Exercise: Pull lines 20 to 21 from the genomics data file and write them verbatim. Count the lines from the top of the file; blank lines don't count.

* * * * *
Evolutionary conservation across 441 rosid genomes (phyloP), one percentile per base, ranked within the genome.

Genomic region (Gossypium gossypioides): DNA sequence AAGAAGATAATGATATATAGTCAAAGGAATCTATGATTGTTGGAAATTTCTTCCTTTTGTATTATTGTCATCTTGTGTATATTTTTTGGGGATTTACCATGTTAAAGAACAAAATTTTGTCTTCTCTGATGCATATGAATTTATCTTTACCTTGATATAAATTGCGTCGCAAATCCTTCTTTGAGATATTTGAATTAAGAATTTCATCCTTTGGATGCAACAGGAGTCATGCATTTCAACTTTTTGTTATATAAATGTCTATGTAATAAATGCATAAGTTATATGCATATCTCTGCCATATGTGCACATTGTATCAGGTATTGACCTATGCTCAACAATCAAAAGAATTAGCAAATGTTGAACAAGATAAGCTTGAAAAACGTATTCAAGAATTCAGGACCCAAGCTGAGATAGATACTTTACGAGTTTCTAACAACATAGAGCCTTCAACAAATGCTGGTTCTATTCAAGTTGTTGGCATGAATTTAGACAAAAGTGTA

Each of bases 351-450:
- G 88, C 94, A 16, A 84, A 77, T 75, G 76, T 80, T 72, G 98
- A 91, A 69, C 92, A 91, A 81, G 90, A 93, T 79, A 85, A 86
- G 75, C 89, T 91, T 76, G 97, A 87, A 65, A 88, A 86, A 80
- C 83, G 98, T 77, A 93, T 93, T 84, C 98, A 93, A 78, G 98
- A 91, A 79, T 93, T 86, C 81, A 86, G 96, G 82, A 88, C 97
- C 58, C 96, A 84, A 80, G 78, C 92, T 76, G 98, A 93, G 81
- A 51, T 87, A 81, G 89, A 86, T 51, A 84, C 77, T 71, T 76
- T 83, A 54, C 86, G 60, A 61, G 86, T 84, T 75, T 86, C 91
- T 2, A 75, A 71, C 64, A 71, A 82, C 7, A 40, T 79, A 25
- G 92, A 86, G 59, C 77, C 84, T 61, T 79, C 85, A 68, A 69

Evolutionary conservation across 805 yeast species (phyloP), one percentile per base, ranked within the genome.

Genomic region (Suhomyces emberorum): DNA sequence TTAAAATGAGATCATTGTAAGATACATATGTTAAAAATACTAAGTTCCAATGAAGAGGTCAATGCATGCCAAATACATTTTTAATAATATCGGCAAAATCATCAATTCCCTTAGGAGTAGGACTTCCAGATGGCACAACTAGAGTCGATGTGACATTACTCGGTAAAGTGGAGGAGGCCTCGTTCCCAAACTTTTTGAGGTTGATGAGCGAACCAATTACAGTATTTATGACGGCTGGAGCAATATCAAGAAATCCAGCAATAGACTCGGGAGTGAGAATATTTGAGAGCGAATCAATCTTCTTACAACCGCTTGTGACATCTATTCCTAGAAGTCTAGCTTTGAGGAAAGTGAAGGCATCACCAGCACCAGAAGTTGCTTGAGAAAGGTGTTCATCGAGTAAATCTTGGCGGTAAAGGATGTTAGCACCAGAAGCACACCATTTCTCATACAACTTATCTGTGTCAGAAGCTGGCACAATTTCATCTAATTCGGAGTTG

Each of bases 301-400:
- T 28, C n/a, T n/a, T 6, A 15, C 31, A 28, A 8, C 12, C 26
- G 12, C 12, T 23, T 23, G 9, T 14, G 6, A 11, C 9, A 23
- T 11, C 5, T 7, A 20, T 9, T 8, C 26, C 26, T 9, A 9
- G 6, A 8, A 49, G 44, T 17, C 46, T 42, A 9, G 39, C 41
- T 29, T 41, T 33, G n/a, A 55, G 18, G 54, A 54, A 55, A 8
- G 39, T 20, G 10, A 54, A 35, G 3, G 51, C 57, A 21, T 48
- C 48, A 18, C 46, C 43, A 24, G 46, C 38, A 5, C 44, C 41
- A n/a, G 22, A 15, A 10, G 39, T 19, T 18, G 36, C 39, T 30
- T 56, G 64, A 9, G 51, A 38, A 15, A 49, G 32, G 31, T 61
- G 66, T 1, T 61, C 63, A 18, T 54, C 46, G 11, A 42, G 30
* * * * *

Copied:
- G 6, A 8, A 49, G 44, T 17, C 46, T 42, A 9, G 39, C 41
- T 29, T 41, T 33, G n/a, A 55, G 18, G 54, A 54, A 55, A 8